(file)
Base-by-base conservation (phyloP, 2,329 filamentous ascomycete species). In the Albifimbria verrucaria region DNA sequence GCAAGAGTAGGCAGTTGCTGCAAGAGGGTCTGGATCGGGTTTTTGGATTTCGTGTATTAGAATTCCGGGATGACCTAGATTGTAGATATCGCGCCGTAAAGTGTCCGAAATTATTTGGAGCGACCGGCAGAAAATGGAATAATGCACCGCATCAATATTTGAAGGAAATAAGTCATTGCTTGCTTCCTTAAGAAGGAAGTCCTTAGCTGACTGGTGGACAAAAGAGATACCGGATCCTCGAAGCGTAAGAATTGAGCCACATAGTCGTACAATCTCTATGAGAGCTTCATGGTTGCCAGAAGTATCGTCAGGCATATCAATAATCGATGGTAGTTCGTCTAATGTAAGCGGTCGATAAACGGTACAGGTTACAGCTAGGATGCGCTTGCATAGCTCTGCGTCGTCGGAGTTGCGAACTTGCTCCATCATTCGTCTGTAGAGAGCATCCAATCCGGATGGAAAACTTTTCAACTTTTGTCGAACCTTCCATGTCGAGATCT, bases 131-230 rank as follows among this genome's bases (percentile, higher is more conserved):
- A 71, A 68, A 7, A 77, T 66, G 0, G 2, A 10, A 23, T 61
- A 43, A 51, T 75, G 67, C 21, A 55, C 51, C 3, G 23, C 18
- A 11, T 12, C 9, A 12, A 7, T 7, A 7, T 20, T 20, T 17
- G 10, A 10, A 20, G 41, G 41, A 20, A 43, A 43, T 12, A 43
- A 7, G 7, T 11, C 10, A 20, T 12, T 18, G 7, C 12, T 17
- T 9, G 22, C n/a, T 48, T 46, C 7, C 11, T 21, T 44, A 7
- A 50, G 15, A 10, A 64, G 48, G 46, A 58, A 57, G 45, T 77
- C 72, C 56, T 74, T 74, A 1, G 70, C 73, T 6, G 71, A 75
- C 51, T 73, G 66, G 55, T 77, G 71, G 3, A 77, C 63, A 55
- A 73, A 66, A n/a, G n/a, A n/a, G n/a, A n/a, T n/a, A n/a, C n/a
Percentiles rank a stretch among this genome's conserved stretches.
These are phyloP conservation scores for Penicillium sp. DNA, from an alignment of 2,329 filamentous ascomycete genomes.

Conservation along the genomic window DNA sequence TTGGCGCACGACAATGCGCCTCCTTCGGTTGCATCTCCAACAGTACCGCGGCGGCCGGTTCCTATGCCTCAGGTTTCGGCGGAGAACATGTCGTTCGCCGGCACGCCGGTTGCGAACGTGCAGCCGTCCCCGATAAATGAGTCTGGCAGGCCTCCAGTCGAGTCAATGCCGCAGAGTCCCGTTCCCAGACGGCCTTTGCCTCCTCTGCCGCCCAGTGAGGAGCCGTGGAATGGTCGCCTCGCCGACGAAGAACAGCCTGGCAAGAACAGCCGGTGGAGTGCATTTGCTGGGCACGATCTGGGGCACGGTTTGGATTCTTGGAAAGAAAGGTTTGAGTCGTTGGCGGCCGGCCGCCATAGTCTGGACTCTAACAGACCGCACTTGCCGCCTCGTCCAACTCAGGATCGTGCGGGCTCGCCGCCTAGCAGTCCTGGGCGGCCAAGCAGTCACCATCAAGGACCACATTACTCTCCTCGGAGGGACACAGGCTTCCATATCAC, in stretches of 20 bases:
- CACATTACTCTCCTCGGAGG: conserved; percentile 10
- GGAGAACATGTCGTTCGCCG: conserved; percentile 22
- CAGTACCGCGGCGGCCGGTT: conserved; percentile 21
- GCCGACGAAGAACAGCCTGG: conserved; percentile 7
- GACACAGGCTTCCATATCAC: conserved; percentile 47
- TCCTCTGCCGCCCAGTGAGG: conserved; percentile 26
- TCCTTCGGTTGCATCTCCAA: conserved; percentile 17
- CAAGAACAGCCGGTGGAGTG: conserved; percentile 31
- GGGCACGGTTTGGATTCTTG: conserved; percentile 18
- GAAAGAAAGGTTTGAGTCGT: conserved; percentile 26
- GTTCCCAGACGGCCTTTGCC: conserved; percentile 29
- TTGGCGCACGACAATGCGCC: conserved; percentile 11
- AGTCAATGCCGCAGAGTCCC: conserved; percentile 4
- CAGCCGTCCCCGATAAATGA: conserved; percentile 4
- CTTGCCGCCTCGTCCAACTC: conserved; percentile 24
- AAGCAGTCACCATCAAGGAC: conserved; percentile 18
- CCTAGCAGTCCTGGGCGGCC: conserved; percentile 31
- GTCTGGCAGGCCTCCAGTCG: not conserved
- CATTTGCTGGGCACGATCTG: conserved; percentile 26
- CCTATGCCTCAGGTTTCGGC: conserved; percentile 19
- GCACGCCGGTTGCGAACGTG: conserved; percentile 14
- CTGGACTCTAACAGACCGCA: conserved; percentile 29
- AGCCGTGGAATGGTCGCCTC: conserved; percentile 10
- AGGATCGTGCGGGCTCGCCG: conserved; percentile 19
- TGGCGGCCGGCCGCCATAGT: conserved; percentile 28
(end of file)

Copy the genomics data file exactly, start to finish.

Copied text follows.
Base-by-base conservation (phyloP, 2,329 filamentous ascomycete species). In the Albifimbria verrucaria region DNA sequence GCAAGAGTAGGCAGTTGCTGCAAGAGGGTCTGGATCGGGTTTTTGGATTTCGTGTATTAGAATTCCGGGATGACCTAGATTGTAGATATCGCGCCGTAAAGTGTCCGAAATTATTTGGAGCGACCGGCAGAAAATGGAATAATGCACCGCATCAATATTTGAAGGAAATAAGTCATTGCTTGCTTCCTTAAGAAGGAAGTCCTTAGCTGACTGGTGGACAAAAGAGATACCGGATCCTCGAAGCGTAAGAATTGAGCCACATAGTCGTACAATCTCTATGAGAGCTTCATGGTTGCCAGAAGTATCGTCAGGCATATCAATAATCGATGGTAGTTCGTCTAATGTAAGCGGTCGATAAACGGTACAGGTTACAGCTAGGATGCGCTTGCATAGCTCTGCGTCGTCGGAGTTGCGAACTTGCTCCATCATTCGTCTGTAGAGAGCATCCAATCCGGATGGAAAACTTTTCAACTTTTGTCGAACCTTCCATGTCGAGATCT, bases 131-230 rank as follows among this genome's bases (percentile, higher is more conserved):
- A 71, A 68, A 7, A 77, T 66, G 0, G 2, A 10, A 23, T 61
- A 43, A 51, T 75, G 67, C 21, A 55, C 51, C 3, G 23, C 18
- A 11, T 12, C 9, A 12, A 7, T 7, A 7, T 20, T 20, T 17
- G 10, A 10, A 20, G 41, G 41, A 20, A 43, A 43, T 12, A 43
- A 7, G 7, T 11, C 10, A 20, T 12, T 18, G 7, C 12, T 17
- T 9, G 22, C n/a, T 48, T 46, C 7, C 11, T 21, T 44, A 7
- A 50, G 15, A 10, A 64, G 48, G 46, A 58, A 57, G 45, T 77
- C 72, C 56, T 74, T 74, A 1, G 70, C 73, T 6, G 71, A 75
- C 51, T 73, G 66, G 55, T 77, G 71, G 3, A 77, C 63, A 55
- A 73, A 66, A n/a, G n/a, A n/a, G n/a, A n/a, T n/a, A n/a, C n/a
Percentiles rank a stretch among this genome's conserved stretches.
These are phyloP conservation scores for Penicillium sp. DNA, from an alignment of 2,329 filamentous ascomycete genomes.

Conservation along the genomic window DNA sequence TTGGCGCACGACAATGCGCCTCCTTCGGTTGCATCTCCAACAGTACCGCGGCGGCCGGTTCCTATGCCTCAGGTTTCGGCGGAGAACATGTCGTTCGCCGGCACGCCGGTTGCGAACGTGCAGCCGTCCCCGATAAATGAGTCTGGCAGGCCTCCAGTCGAGTCAATGCCGCAGAGTCCCGTTCCCAGACGGCCTTTGCCTCCTCTGCCGCCCAGTGAGGAGCCGTGGAATGGTCGCCTCGCCGACGAAGAACAGCCTGGCAAGAACAGCCGGTGGAGTGCATTTGCTGGGCACGATCTGGGGCACGGTTTGGATTCTTGGAAAGAAAGGTTTGAGTCGTTGGCGGCCGGCCGCCATAGTCTGGACTCTAACAGACCGCACTTGCCGCCTCGTCCAACTCAGGATCGTGCGGGCTCGCCGCCTAGCAGTCCTGGGCGGCCAAGCAGTCACCATCAAGGACCACATTACTCTCCTCGGAGGGACACAGGCTTCCATATCAC, in stretches of 20 bases:
- CACATTACTCTCCTCGGAGG: conserved; percentile 10
- GGAGAACATGTCGTTCGCCG: conserved; percentile 22
- CAGTACCGCGGCGGCCGGTT: conserved; percentile 21
- GCCGACGAAGAACAGCCTGG: conserved; percentile 7
- GACACAGGCTTCCATATCAC: conserved; percentile 47
- TCCTCTGCCGCCCAGTGAGG: conserved; percentile 26
- TCCTTCGGTTGCATCTCCAA: conserved; percentile 17
- CAAGAACAGCCGGTGGAGTG: conserved; percentile 31
- GGGCACGGTTTGGATTCTTG: conserved; percentile 18
- GAAAGAAAGGTTTGAGTCGT: conserved; percentile 26
- GTTCCCAGACGGCCTTTGCC: conserved; percentile 29
- TTGGCGCACGACAATGCGCC: conserved; percentile 11
- AGTCAATGCCGCAGAGTCCC: conserved; percentile 4
- CAGCCGTCCCCGATAAATGA: conserved; percentile 4
- CTTGCCGCCTCGTCCAACTC: conserved; percentile 24
- AAGCAGTCACCATCAAGGAC: conserved; percentile 18
- CCTAGCAGTCCTGGGCGGCC: conserved; percentile 31
- GTCTGGCAGGCCTCCAGTCG: not conserved
- CATTTGCTGGGCACGATCTG: conserved; percentile 26
- CCTATGCCTCAGGTTTCGGC: conserved; percentile 19
- GCACGCCGGTTGCGAACGTG: conserved; percentile 14
- CTGGACTCTAACAGACCGCA: conserved; percentile 29
- AGCCGTGGAATGGTCGCCTC: conserved; percentile 10
- AGGATCGTGCGGGCTCGCCG: conserved; percentile 19
- TGGCGGCCGGCCGCCATAGT: conserved; percentile 28